London is bucking nationwide trends and becoming more religious. This research project seeks to map and analyse this phenomenon. (Upcoming)
Britain, so the line goes, is world famous for being free, tolerant and liberal. After all we just celebrated 800 years of Magna Carta – and the smugger coverage would almost give you the impression that we invented the whole concept of being free and tolerant. So why, in this country of such famous liberty is the veteran Conservative David Davis MP (not exactly a Corbynite, to put it mildly) comparing government policy to Franco’s Spain?
Responding to the new Trade Union bill on Sky News Davis said “I agree with most of the trade union bill. I think it’s very sensible…but there are bits of it which look OTT, like requiring pickets to give their names to the police force. What is this? This isn’t Franco’s Britain, this is Queen Elizabeth II’s Britain.” Trade Union members are not the only people who might be wondering where the government is taking its liberal values from. The Telegraph reported on Monday that new proposed measures to counteract extremism will require religious figures including imams, priests, rabbis and others to be kept on a national register. The government will apparently “set out the minimum level of training and checks” faith leaders must have to join the new register. Faith groups have not been consulted about these measures and it is, to say the least, a serious expansion of the role of the state if it is going to start defining who religious groups are allowed to appoint as leaders. It is a policy more reminiscent of Putin’s Russia than the rosy image of tolerant, liberal Britain.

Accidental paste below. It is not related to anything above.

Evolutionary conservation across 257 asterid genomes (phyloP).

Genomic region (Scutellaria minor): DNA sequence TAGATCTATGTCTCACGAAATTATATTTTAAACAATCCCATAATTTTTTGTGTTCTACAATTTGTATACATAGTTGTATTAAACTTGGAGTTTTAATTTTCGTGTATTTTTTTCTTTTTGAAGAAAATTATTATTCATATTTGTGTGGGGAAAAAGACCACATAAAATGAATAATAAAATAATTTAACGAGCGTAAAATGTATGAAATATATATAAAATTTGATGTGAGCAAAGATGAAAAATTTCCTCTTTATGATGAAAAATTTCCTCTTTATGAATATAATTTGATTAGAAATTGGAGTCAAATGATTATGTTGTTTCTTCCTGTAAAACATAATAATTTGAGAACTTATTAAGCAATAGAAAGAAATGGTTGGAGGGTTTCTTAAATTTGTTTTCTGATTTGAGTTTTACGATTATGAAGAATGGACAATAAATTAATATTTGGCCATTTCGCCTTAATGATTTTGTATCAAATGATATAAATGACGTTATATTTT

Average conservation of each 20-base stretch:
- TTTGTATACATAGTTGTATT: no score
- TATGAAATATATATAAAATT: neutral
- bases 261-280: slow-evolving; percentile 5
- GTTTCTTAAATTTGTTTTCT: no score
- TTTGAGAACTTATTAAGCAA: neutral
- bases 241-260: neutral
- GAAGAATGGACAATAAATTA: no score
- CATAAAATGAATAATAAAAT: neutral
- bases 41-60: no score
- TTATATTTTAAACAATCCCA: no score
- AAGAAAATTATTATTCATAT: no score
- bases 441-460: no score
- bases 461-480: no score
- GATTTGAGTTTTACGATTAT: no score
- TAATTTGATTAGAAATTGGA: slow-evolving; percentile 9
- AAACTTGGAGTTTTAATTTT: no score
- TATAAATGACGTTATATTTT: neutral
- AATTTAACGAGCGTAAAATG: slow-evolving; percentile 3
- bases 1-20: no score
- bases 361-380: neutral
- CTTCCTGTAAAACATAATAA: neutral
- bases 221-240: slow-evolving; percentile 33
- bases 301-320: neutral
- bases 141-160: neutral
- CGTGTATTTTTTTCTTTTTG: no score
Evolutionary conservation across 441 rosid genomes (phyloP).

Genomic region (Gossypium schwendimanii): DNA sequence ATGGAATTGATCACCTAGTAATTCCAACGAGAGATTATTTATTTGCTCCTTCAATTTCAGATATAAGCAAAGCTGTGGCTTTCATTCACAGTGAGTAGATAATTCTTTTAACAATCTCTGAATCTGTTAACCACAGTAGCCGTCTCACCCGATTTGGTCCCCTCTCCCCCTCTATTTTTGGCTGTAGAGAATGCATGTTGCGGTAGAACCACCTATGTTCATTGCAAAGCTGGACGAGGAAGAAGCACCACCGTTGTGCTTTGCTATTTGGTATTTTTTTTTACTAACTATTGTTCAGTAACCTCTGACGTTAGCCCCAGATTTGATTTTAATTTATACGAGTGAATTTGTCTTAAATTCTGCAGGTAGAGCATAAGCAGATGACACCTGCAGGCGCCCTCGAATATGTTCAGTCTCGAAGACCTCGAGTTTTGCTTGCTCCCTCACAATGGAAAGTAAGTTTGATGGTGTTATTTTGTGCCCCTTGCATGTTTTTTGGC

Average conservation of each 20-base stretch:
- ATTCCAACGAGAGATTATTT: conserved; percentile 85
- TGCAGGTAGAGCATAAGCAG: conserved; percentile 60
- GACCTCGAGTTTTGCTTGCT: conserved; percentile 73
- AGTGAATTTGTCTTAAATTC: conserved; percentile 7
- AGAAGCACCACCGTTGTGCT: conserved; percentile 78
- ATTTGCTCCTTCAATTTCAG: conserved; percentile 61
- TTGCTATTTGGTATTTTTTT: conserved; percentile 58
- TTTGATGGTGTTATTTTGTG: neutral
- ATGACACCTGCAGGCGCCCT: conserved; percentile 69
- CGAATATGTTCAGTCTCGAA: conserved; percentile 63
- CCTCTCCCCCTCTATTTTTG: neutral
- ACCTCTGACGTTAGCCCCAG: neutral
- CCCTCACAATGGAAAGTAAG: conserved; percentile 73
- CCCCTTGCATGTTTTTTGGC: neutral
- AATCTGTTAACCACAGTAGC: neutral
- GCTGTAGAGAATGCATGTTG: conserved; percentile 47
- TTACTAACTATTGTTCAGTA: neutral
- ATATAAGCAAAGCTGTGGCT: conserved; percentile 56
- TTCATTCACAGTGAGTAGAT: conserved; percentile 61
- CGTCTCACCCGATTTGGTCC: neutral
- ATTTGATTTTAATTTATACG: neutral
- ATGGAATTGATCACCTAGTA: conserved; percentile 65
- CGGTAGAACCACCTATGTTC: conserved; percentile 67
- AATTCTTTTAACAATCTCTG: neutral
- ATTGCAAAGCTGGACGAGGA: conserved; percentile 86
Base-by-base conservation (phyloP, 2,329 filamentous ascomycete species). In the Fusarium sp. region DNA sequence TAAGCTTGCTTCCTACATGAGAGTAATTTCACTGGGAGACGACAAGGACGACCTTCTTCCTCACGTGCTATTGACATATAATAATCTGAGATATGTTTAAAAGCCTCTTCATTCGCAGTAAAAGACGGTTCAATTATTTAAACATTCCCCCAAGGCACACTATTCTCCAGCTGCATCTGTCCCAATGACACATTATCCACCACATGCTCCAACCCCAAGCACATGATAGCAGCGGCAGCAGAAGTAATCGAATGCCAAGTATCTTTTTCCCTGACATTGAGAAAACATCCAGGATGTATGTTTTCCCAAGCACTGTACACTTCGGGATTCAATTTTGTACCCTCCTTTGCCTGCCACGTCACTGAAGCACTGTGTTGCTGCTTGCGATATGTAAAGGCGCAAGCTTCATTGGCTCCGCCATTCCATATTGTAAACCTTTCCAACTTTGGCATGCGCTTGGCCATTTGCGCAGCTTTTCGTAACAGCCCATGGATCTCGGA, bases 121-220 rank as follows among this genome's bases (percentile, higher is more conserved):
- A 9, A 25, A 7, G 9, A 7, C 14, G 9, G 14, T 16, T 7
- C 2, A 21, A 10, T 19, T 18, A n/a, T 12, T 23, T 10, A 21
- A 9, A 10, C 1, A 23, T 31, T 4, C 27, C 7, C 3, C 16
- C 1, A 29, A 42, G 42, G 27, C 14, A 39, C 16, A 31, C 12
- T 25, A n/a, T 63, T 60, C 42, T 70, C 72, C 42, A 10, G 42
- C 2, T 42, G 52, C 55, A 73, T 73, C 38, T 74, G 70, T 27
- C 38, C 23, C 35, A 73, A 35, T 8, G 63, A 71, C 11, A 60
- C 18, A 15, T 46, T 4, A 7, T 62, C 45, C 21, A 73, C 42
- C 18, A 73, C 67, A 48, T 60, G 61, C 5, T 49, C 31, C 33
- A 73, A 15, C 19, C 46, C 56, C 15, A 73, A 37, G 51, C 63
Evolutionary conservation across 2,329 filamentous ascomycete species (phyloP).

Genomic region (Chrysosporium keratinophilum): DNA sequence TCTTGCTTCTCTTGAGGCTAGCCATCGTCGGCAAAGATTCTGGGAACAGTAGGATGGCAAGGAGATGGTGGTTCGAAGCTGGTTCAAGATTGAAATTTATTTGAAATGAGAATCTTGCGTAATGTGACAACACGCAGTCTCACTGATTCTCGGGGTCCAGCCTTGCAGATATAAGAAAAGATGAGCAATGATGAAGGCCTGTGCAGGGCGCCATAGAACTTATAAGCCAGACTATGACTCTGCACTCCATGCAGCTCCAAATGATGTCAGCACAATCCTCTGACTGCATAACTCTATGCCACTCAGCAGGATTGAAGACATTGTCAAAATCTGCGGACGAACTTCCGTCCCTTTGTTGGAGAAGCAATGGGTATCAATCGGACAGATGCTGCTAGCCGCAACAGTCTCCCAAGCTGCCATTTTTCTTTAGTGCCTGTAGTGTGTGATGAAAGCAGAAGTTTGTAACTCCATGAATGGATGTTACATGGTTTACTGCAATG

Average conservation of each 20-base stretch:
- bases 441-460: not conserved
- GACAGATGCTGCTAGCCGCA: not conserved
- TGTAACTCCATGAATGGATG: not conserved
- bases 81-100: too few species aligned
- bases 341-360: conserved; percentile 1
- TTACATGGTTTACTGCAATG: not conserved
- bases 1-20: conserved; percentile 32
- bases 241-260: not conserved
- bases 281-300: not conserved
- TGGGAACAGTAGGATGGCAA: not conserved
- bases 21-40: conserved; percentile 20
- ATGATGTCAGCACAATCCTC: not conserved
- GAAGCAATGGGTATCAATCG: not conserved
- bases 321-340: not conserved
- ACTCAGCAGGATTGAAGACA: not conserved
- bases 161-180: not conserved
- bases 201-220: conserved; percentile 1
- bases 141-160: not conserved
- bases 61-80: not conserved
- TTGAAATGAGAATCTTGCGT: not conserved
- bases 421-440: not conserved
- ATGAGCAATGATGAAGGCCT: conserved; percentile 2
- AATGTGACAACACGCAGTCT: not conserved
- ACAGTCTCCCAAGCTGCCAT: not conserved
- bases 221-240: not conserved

By what criteria will the government assess the training and suitability of religious leaders? Who is going to define what counts as the appropriate skill set and suitability for different religious roles? An imam is not just a vicar without the dog collar – the roles are significantly different. Neither are the same as a rabbi, or a guru. Why haven’t faith leaders been consulted? For that matter, why are secularists not up in arms about this intrusion of the state into the religious realm?
There is, of course, legitimate concern about how we confront radicalisation. But these proposed extremism policies in fighting so hard to defend “fundamental British values” including “democracy, the rule of law, individual liberty and the mutual respect and tolerance of different faiths and beliefs” run the risk of destroying what they seek to defend.
Ben Ryan is a Researcher at Theos. Follow him on Twitter @BenedictWRyan
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Theos researches and investigates the intersection of religion, politics and society in the contemporary world.